I completely agree but that does not detract from the hypothetical b@stard landlord wanting his pound of flesh pursuing the matter having the option to do so which makes the statement you can unilaterally refuse access incorrect-my original point.

S'cool, hence my reply, not offended

I can see we sort of agree, ill answer simply with this, this discussion came up about 18 months ago or so on here, i happen to work with quite a lot of legal people (including specialists in contract law and property) and so at that time i had the situation checked over (as it was pertinant to me as i rent), the conclusion came back that you CAN unilaterally refuse access, you do of course run the risk of the landlord attempting to pursue but that chances of them either bothering or winning are so small as to be worth ignoring.

Feel free to go over my old posts (if you are interested), it was all laid out (no idea of the exact dates)

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Basically if a tenant refuses to allow access for viewings even though they have signed an agreement that states that they must allow viewings, then its best for the landlord and agent to just accept that.

Obviously the tenant is just being a pain for one reason or another and the landlord/agent will make sure they make life hard for the tenant too.

At the end of day it is all just being childish although I can understand the issues with the OP. 15% is a joke and should be treated like one. Although I would firstly try to negotiate with the landlord in a civil manner.

If the rent that you are paying now is reasonable, then the rise is out of order. If it is a low rent for the property and area, then try to negotiate a lower rise. He tried last year at 10% and got 5%, so he is using the same method to get 7.5% I assume.

Tell him you will give him 10% more in a year, but keep this 12 months the same. If he accepts, then you have a year to find another property.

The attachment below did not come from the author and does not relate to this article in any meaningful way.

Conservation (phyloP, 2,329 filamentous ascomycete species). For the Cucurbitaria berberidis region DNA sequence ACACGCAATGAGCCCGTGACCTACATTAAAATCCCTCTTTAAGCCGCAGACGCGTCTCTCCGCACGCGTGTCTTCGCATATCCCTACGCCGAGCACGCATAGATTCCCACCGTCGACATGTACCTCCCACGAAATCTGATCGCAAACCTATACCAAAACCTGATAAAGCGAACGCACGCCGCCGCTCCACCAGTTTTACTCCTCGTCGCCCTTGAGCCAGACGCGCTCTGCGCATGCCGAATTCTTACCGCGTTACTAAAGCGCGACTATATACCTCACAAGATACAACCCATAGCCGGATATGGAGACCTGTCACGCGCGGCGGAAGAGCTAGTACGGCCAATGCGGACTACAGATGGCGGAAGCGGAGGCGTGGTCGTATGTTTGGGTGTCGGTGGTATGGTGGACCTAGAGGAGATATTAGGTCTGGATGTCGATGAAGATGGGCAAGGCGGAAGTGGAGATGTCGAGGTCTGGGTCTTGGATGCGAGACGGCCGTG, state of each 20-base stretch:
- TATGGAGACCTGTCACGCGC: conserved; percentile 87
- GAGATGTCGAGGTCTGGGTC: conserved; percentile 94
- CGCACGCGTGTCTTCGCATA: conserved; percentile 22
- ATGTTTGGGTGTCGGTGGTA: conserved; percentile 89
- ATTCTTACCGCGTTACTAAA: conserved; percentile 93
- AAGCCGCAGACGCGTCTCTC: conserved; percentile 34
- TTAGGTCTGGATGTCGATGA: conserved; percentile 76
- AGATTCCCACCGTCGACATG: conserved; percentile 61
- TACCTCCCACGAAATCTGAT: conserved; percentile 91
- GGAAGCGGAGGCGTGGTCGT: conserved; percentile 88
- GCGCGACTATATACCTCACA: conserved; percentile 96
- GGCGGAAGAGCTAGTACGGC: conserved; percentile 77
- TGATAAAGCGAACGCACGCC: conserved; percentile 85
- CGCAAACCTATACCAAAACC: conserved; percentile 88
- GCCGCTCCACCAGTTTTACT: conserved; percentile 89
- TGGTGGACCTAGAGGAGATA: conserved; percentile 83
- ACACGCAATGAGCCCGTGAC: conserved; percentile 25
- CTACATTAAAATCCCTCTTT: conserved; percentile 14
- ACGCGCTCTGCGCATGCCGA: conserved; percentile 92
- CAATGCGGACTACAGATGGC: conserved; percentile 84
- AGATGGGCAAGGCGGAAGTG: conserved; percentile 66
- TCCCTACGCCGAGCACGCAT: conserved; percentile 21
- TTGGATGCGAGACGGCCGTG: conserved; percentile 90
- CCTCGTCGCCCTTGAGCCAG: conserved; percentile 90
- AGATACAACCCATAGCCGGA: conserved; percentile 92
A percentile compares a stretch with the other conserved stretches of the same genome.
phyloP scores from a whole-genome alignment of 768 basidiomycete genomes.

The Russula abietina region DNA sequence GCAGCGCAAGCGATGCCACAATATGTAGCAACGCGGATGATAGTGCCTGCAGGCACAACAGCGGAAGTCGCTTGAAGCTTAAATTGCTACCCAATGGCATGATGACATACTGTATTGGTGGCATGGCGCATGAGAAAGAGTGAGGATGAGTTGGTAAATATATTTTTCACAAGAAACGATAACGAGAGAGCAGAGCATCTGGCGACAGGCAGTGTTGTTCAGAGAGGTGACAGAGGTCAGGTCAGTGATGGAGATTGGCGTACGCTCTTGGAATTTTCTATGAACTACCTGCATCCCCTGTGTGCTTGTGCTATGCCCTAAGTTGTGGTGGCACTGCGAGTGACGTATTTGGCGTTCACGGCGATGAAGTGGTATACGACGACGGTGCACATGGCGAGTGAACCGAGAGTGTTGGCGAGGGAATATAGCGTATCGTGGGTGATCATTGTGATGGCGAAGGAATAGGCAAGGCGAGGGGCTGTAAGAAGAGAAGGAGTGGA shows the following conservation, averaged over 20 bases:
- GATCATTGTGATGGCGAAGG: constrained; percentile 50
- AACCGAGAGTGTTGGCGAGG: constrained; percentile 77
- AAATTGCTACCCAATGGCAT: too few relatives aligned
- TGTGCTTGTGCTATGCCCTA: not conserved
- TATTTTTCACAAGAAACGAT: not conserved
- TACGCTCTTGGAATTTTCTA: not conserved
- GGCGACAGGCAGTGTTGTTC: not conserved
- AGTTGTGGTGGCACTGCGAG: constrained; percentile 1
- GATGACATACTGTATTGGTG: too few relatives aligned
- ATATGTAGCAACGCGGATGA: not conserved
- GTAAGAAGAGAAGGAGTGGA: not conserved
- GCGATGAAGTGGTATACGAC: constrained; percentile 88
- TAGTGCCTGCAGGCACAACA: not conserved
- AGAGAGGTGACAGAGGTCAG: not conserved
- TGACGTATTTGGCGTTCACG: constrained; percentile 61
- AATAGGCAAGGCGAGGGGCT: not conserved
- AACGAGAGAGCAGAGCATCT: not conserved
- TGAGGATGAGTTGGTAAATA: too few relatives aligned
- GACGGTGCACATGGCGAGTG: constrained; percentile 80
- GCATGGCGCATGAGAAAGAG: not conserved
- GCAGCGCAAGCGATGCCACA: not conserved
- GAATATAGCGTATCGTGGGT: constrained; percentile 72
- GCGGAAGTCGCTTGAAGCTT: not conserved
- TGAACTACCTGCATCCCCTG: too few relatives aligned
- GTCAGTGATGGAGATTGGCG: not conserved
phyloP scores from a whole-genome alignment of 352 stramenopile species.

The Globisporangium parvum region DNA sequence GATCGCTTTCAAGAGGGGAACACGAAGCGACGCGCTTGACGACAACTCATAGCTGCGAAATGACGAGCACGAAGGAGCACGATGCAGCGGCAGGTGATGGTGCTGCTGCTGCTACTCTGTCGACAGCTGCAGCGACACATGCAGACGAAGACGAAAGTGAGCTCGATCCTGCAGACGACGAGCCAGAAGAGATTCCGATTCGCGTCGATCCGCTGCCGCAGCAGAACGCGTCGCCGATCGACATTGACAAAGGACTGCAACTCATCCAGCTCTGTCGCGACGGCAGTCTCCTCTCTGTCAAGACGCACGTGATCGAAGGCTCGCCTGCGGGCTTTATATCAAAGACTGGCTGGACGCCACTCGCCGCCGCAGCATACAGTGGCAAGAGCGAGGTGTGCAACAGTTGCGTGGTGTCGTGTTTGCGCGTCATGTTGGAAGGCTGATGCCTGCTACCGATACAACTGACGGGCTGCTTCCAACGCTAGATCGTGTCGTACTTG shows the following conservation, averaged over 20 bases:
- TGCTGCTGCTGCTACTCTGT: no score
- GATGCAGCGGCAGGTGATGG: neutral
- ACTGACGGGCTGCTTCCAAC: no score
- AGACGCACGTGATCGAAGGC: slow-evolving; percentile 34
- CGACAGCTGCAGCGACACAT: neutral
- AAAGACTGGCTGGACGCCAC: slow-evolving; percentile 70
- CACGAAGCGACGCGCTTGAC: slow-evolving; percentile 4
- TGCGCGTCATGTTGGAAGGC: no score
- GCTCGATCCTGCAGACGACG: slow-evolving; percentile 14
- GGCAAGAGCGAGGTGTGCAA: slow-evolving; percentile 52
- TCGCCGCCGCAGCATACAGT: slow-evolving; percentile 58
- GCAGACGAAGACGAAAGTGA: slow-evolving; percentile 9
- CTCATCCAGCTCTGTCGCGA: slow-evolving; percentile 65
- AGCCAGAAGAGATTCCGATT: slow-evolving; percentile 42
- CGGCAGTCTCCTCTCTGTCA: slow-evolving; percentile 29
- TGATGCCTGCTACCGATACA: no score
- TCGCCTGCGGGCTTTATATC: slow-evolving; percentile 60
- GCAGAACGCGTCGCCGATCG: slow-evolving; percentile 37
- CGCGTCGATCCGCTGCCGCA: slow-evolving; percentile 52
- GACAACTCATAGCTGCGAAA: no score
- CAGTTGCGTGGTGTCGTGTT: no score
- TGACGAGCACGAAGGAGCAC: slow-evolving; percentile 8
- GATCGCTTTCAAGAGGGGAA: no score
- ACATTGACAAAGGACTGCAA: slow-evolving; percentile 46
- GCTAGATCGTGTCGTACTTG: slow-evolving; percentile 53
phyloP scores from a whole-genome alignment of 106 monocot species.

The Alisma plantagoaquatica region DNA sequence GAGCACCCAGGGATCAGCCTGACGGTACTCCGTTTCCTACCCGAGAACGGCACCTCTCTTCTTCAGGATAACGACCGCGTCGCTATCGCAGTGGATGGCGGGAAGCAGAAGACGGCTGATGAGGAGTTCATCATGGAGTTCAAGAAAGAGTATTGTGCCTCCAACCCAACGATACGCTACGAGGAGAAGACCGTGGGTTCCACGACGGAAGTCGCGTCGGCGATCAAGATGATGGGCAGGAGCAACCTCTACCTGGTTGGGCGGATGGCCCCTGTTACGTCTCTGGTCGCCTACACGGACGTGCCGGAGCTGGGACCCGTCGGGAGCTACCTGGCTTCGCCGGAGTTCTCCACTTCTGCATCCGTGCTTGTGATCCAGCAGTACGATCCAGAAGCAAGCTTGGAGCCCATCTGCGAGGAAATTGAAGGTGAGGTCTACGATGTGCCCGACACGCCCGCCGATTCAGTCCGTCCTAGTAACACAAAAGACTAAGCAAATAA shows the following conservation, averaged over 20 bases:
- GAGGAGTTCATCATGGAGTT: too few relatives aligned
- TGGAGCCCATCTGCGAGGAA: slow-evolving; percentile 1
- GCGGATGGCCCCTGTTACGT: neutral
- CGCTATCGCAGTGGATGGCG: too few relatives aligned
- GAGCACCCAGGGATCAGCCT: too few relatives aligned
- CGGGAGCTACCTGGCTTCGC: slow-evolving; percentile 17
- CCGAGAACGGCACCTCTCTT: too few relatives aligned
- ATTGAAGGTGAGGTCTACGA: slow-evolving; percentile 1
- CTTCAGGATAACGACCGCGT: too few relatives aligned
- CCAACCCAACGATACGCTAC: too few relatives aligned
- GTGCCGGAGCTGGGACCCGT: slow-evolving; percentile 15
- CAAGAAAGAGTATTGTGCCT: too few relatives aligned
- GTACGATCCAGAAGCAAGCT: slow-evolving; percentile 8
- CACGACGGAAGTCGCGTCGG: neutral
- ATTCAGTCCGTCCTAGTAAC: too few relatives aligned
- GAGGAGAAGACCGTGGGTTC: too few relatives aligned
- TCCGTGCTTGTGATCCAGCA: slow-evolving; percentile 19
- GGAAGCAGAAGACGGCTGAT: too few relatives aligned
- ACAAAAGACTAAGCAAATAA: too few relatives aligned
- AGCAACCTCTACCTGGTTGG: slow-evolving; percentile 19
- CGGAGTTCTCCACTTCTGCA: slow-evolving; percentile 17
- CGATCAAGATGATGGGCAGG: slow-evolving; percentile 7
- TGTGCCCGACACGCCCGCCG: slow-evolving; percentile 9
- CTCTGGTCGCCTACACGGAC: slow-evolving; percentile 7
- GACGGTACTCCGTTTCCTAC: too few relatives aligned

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Basically if a tenant refuses to allow access for viewings even though they have signed an agreement that states that they must allow viewings, then its best for the landlord and agent to just accept that.

Obviously the tenant is just being a pain for one reason or another and the landlord/agent will make sure they make life hard for the tenant too.

At the end of day it is all just being childish although I can understand the issues with the OP.

Why is not wanting the agrro of an EA turning up at your door and showing someone (different) around, four times a day, childish?

tim

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S'cool, hence my reply, not offended

I can see we sort of agree, ill answer simply with this, this discussion came up about 18 months ago or so on here, i happen to work with quite a lot of legal people (including specialists in contract law and property) and so at that time i had the situation checked over (as it was pertinant to me as i rent), the conclusion came back that you CAN unilaterally refuse access, you do of course run the risk of the landlord attempting to pursue but that chances of them either bothering or winning are so small as to be worth ignoring.

Feel free to go over my old posts (if you are interested), it was all laid out (no idea of the exact dates)

I remember the old thread, and I guess we sort of do agree, the tenant can refuse but runs the risk of Mr A Hole LL taking action (which he can) and winning albeit however unlikely. So in my opinion, you cannot unilaterally 'and with absolute impunity' refuse.